Today Microsoft president Brad Smith called for federal regulation of facial recognition software. "In a democratic republic, there is no substitute for decision making by our elected representatives regarding the issues that require the balancing of public safety with the essence of our democratic freedoms. Facial recognition will require the public and private sectors alike to step up -- and to act," Smith wrote in a blog post. Recent events explain why Smith is speaking out now. Last month, while the majority of U.S. citizens was outraged about the idea of separating families who unlawfully entered the United States, Microsoft was criticized by the public and hundreds of its own employees for its contract with Immigration and Customs Enforcement (ICE).
Hoan Ton-That, CEO of creepy facial recognition company Clearview AI, made the bold claim on Tuesday that his company has the right to publicly posted photos on Twitter and wielded the First Amendment as his reason. Clearview AI faced heat after it was discovered they had mined billions of publicly accessible images from Facebook and Ton-That's comments prove the company isn't backing down. EXCLUSIVE: The founder of a facial recognition company described as both "groundbreaking" and "a nightmare" is speaking out. In an interview with CBS This Morning, Ton-That was asked about Twitter's cease-and-desist order requesting that his company stop scraping it's data and delete everything Clearview AI has collected from the platform. In response, the facial recognition CEO claimed his company has a first amendment right to the data.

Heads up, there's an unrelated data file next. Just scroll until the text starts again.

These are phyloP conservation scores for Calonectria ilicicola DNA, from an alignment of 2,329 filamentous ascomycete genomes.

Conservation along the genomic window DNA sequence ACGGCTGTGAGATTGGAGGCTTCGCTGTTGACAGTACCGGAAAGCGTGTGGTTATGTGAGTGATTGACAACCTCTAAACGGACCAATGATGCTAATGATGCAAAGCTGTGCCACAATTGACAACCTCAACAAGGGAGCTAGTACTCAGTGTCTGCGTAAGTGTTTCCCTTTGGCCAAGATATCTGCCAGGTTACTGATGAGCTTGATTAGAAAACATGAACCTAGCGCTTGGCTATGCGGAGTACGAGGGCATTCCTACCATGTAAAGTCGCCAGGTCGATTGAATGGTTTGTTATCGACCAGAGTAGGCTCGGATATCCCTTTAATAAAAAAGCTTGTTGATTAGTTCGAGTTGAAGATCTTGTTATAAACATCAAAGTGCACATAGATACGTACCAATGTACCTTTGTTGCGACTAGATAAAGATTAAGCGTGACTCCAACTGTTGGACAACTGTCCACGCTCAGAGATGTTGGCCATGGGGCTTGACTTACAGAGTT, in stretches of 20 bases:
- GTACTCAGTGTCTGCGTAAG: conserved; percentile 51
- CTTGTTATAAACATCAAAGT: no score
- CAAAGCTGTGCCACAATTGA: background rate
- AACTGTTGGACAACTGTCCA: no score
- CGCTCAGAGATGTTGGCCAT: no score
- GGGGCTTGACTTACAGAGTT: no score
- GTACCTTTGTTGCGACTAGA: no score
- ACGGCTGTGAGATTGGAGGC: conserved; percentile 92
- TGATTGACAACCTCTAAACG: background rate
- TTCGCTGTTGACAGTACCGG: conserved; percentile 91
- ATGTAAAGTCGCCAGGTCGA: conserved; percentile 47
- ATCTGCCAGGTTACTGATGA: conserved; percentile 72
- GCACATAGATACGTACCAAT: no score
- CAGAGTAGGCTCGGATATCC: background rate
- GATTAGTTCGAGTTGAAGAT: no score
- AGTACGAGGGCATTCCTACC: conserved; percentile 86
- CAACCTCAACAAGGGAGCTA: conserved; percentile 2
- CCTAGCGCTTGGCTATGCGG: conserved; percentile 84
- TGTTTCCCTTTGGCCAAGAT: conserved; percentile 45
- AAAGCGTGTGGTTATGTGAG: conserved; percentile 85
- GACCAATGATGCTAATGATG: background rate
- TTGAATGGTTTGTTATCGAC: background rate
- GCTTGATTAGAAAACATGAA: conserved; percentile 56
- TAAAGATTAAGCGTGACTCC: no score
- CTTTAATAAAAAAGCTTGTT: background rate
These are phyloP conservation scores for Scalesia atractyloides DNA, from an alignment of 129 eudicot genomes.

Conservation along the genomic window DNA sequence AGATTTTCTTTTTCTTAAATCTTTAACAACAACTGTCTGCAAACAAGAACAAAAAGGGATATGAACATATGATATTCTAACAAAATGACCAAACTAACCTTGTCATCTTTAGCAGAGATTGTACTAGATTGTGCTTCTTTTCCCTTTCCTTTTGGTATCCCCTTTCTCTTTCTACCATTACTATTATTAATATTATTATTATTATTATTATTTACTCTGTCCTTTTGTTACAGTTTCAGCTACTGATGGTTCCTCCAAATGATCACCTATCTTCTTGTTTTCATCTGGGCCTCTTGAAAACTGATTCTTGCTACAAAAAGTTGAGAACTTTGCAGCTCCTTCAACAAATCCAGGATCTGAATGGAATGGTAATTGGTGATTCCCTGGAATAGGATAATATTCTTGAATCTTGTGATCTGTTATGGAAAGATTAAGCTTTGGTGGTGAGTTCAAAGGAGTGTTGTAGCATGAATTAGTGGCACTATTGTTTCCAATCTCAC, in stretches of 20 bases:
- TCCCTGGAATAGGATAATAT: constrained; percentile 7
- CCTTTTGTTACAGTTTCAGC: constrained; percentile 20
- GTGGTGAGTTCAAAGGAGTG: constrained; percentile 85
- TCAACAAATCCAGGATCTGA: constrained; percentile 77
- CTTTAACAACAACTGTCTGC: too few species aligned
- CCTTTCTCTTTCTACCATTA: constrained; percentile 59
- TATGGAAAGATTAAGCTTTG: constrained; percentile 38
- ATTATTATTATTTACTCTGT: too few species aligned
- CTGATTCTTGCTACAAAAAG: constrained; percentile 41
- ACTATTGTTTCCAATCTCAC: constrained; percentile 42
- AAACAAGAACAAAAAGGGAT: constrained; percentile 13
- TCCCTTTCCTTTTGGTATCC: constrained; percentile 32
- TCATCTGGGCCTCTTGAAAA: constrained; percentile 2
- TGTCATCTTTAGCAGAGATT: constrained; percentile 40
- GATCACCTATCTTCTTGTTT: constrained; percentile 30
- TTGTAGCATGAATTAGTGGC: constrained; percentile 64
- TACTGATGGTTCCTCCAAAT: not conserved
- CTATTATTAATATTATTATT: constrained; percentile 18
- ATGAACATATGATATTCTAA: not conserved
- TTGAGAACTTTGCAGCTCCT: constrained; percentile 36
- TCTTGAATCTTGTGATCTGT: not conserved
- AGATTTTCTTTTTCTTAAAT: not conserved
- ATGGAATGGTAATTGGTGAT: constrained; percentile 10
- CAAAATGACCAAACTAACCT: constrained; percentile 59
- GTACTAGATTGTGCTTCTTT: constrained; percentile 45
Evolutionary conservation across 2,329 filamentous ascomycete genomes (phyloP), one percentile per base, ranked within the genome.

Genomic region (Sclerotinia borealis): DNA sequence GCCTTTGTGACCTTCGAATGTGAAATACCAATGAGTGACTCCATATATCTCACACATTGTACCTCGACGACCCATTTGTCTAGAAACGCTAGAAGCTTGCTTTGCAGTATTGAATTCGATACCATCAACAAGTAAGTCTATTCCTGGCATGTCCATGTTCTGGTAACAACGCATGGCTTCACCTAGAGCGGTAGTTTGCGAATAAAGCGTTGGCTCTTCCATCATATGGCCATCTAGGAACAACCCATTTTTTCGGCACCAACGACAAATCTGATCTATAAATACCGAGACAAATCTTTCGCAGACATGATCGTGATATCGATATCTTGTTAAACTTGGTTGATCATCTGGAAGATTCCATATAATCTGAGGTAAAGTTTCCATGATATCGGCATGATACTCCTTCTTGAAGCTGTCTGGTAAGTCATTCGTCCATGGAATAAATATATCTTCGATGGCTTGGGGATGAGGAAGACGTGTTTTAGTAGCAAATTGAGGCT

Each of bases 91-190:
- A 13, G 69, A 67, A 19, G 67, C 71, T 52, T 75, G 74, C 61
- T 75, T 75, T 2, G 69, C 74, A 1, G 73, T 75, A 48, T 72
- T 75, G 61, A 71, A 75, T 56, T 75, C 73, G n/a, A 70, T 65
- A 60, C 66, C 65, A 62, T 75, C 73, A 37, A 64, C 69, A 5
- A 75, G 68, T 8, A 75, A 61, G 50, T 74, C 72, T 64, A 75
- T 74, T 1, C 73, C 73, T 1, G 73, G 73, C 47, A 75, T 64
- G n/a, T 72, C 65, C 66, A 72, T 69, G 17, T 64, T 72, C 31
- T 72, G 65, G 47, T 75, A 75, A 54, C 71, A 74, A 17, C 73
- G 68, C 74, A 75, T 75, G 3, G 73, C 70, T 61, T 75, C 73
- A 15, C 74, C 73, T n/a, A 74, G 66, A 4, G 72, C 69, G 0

People might have had to wait a whole year for the iPhone X -- if Apple had stuck to its original plan. Executives of the Cupertino company revealed in an interview with Mashable Apple had initially intended to release the new iPhone X next year. Dan Riccio, Apple's SVP of hardware engineering, said the iPhone X with facial recognition technology and edge-to-edge OLED was supposed to release next year, but "with a lot of hard work, talent, grit, and determination" the company was able to offer the device to consumers this fall. It was also a risky move, since Apple was on a tight deadline. "We all knew where we were going," said Craig Federighi, Apple SVP of software engineering, "but there were a dozen things we knew we had to solve, and any one of them could have failed to come together."
There have been numerous questions surrounding the iPhone X's Face ID, especially after the demo blip during the keynote. To address concerns, Apple software engineering chief Craig Federighi has been making media rounds about the facial recognition feature. Federighi went on John Gruber's "Talk Show" and assured users' concerns about the Face ID will "melt away" when they start using the 10th-anniversary device. "You don't even think about it, it just works" he said. He also said concerns about the Face ID are similar to when Apple revealed the Touch ID, which launched on the iPhone 5s.